So essentially, river access to gravel bars (e.g. by boat, canoe, kayak, raft, tube) will not change under any of the alternatives. However, camping on gravel bars that are accessed by vehicles would be allowed only in designated campsites. Please share this with your readers. We certainly understand the upset and anxiety that have developed and would like to put everyone’s fears about it to rest.”
    - See more at: http://rhtrav.com/wordpress/gravel-bar-camping-by-boaters-on-riverways-to-be-unchanged/#sthash.MYbUQm2g.dpuf"

    I had already commented on the unclear language pertaining to gravel bar camping in the draft document as NPS spokesperson Matteson suggests. It would be helpful if others did so as well when posting comments in support of one of the action alternatives. The site to post official comments to the NPS on the draft management plan for ONSR is here:


  • Not cool
    So folks not aware of this "coming correction" are currently providing comments and taking surveys without that info. NPS knows that gravel bar camping is a flashpoint. As soon as people read that gravel bar camping is restricted to designated sites on plans A, B and C, heck even Jo's much appreciated spreadsheet states this, and they see that the only plan that allows it is "no action", they won't even bother reading further.
    I'm afraid they will be be overwhelmingly in favor of no action. I think we (primitive camping floaters) will be unwitting accomplices to the river abusers and profiteers that Al refers to above.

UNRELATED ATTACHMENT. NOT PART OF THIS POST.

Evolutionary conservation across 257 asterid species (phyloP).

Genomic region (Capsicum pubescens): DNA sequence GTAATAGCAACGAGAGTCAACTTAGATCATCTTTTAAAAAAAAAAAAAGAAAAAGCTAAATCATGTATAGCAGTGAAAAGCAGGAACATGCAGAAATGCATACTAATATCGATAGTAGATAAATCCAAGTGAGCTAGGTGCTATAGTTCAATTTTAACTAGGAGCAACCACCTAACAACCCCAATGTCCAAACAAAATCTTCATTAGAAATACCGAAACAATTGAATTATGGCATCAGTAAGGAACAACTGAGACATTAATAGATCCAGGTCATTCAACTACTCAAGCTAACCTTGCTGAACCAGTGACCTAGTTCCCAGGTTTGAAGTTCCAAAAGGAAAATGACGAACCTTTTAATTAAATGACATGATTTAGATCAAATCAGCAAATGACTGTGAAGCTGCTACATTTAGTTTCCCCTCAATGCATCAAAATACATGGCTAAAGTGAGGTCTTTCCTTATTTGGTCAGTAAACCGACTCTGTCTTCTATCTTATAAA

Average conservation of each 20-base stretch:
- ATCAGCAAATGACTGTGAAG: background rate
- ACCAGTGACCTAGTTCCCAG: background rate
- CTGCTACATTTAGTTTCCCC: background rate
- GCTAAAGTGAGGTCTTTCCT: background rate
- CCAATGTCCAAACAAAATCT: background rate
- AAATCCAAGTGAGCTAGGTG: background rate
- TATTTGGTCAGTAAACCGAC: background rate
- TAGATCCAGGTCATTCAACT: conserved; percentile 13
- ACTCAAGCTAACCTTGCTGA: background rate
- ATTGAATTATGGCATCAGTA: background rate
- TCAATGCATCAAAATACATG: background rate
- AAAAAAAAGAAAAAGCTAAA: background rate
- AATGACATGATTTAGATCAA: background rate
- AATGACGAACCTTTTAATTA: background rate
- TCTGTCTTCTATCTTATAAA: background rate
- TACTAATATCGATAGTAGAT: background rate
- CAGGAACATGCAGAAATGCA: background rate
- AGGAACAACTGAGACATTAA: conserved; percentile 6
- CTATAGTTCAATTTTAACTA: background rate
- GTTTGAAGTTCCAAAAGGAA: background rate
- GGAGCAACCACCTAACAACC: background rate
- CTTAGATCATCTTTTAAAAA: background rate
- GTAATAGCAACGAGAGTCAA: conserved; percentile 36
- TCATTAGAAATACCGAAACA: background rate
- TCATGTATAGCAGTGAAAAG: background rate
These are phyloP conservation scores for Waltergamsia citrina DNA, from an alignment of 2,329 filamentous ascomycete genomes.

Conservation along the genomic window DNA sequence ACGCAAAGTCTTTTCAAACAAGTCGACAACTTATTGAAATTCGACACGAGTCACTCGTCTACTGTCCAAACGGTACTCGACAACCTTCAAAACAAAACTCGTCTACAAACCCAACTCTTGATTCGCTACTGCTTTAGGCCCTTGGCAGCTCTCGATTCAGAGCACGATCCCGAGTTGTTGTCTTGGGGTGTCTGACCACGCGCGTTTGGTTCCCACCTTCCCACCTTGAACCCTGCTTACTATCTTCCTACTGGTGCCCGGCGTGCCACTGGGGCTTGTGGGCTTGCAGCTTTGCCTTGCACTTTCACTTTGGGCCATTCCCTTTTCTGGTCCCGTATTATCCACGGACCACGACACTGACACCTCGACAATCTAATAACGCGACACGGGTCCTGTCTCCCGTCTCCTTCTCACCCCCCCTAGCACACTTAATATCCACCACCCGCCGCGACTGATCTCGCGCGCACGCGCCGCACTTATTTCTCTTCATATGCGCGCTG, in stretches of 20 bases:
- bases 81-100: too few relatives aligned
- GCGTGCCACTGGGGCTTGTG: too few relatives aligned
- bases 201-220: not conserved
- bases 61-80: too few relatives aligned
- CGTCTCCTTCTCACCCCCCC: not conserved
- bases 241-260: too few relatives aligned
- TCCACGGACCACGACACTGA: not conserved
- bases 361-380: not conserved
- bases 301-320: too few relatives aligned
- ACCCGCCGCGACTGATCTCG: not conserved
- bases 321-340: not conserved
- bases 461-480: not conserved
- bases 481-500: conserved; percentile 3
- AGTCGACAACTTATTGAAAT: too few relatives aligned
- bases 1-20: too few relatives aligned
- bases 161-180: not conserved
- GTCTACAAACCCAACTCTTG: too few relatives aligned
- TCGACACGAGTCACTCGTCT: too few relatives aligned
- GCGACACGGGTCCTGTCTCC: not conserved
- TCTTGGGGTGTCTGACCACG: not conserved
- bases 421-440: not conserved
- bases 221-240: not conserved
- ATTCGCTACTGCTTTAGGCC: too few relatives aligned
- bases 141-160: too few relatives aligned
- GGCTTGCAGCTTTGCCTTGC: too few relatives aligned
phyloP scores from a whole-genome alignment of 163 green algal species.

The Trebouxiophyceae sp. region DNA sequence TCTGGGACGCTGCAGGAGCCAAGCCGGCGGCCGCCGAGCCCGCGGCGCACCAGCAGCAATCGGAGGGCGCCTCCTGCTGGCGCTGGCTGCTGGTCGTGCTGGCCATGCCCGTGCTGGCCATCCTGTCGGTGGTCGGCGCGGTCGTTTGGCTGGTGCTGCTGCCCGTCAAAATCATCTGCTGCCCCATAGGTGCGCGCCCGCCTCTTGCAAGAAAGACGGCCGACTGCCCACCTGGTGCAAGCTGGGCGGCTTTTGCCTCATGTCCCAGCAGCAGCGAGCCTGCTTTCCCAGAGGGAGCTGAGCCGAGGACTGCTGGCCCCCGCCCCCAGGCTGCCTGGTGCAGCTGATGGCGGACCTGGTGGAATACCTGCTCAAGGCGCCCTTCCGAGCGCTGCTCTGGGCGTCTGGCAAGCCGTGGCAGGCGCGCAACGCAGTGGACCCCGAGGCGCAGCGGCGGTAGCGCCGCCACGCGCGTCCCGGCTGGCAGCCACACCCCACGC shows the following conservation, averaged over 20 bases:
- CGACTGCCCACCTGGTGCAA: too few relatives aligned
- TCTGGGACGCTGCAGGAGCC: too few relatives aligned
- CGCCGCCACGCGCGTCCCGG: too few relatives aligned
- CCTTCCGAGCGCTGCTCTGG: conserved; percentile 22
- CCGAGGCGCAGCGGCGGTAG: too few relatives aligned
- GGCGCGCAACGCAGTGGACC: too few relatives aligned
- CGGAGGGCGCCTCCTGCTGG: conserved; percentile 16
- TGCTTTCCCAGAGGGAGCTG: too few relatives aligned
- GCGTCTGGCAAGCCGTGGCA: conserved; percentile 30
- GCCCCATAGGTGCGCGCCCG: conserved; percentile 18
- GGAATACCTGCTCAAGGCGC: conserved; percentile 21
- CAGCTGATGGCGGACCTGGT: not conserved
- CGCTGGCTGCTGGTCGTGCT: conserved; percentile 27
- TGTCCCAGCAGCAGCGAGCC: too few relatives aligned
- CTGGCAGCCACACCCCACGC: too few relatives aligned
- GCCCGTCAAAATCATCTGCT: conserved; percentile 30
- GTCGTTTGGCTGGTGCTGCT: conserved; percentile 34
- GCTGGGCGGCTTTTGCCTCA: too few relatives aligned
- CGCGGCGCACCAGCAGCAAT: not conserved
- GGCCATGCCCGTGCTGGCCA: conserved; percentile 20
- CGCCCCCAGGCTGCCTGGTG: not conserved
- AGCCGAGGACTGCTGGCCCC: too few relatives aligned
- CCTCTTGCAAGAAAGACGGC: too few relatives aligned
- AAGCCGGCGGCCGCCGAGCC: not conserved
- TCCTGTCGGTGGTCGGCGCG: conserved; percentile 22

Call me skeptical that this was a simple oversight.
  • Outside the Alternative Boxes?

    Thanks for bringing this to our attention.

    A quick look leaves me asking: is NPS stuck with the choice of just one of the alternatives or are there mix and match possibilites? Can some of the best features of Alt. A be matched with some of the best of "B"?

    I am a little suspect of the "preferred" plan. Kind of easy for NPS to try to hit the middle path by presenting extremes on both sides while sneaking in some features that really don't square with the entire concept of National Scenic Rivers. This is especially the case with expanding motorized watercraft where NPS has already allowed it to creep past the allowed zones. Might as well just go ahead and legalize cannabis consumption on the river according to this logic. I can then set up my "NRS" concession -- Natural River Shaman, guide service. Slide to Power Off.
  • Good question
    Since the NPS calls the management plan proposal a "draft", one might assume that there would be some potential to modify the various action alternatives if there was great public pressure to do so.

    A number of folks have expressed the suspicion that the NPS has basically already decided what they want to do (or rather what they want Congress to authorize them to do and appropriate funding for) and that the whole public discussion thing is just for appearances sake so they can say they moved ahead with public support. But perhaps that is an overly cynical view.

    In addition to the public comment webpage that I provided a link to in several posts above, there will be three public meetings to educate the public and discuss the draft management plan.

    Here is a (lengthy) excerpt taken from the "Friends of Ozark Riverways" Facebook page: